Importing skilled labour to bridge the gap


South Africa is advised to relax visa regulations and welcome more skilled immigrants in catalysing its economic growth.

Ann Bernstein, Executive Director for the Centre of Development and Enterprise spoke to CNBC Africa about this, during the World Economic Forum (WEF).

“Skilled migration is uniformly a positive around the world and South Africa desperately needs more skilled immigrants,” she said.

Bernstein said that skilled people will help grow the country faster, be more entrepreneurial and train South Africans.

“We have to couple the debate on visa regulations with managing migration and the distinction between skilled and unskilled [labour].”

Bernstein is in favour of outsourcing skills because of the current education system in Africa. “Yes, you must fix the education skill system, but that will take time even if the governments were to do it properly, and many are not,” she added.

It is a form of foreign direct investment. Bernstein acknowledges that there are no simple answers to youth unemployment and she explained that entrepreneurs are a very small “special minority” of the country that needs to be nurtured and they will in turn create jobs.

“There are two issues that are critical if we want to talk about if we want to talk about unemployment seriously- you have to grow countries at  a much higher and faster rate but you have to do it in a labour intensive way which means you have to look at your labour relations,” explained Bernstein.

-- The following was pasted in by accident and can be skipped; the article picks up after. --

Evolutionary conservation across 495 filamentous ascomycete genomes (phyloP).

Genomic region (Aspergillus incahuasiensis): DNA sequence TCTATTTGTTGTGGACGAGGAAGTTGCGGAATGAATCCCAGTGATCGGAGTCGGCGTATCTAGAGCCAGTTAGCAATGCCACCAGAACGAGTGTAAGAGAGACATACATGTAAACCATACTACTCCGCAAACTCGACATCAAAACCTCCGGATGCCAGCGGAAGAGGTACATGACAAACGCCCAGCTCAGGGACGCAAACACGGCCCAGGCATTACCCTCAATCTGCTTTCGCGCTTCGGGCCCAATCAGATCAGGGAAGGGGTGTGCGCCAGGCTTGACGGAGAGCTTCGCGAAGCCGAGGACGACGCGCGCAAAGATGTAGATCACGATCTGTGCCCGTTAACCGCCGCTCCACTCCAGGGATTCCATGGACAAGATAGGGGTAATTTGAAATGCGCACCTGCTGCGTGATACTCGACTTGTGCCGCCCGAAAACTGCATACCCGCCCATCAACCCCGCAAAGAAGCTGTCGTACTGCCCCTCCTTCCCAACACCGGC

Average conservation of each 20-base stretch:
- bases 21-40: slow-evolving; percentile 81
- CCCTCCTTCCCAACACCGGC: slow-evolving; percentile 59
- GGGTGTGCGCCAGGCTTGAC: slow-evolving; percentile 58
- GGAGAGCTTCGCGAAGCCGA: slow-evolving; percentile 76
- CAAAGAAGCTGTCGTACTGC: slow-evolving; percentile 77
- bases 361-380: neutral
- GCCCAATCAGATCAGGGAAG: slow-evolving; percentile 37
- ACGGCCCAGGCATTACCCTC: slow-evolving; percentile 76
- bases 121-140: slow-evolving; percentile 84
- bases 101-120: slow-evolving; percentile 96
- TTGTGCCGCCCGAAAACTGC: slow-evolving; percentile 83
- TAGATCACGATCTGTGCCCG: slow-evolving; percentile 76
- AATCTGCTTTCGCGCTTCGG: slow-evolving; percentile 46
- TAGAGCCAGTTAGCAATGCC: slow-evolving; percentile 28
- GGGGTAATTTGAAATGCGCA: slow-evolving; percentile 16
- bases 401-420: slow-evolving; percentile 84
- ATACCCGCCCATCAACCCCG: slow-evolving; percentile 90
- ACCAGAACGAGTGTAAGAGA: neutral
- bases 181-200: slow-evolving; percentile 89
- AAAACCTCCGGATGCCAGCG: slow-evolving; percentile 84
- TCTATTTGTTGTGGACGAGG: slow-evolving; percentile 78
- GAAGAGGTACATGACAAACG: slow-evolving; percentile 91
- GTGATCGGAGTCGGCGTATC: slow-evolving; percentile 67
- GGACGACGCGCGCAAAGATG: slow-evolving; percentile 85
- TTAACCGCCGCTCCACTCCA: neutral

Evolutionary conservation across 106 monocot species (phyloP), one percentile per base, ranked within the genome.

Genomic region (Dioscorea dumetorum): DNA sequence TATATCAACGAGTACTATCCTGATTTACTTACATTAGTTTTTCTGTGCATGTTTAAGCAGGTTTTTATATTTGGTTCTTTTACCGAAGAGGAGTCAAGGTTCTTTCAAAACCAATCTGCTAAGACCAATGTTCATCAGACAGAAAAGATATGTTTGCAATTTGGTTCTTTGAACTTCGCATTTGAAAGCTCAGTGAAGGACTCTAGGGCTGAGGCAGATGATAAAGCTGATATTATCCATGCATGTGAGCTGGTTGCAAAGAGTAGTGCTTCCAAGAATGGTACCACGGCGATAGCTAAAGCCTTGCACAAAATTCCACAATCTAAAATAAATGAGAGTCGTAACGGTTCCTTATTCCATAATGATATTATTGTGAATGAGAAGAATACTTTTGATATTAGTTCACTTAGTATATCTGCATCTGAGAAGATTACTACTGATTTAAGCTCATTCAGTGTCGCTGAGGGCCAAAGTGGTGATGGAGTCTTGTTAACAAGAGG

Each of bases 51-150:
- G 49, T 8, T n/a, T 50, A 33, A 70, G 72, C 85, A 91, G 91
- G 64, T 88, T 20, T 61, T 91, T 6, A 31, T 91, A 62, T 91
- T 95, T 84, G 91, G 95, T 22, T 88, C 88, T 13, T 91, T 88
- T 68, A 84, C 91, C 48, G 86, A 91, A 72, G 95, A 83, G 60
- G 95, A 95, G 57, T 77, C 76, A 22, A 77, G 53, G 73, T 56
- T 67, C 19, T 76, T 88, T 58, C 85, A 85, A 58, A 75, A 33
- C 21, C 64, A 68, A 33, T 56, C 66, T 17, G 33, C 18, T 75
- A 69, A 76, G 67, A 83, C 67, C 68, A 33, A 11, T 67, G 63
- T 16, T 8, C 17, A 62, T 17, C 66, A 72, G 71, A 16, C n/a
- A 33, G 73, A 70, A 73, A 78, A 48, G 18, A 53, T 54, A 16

She added that South African labour relations are holding the country back because it is not able to go after the low skill, low wage manufacturing. She suggested that even two to three million of the said jobs could improve the economy.

The Centre of Development has launched a report focused on private schooling for the poor which is global trend in many developing countries. This project is driven by “entrepreneurs” who are starting schools that are not “fabulous” however, they are better than the local public schools.

South Africa is behind this global curve.

“This is a growing industry, although official figures are lower, we estimate that somewhere between 8% of the school going population are in schools that are subsidized up to 60% by the government,” said Bernstein.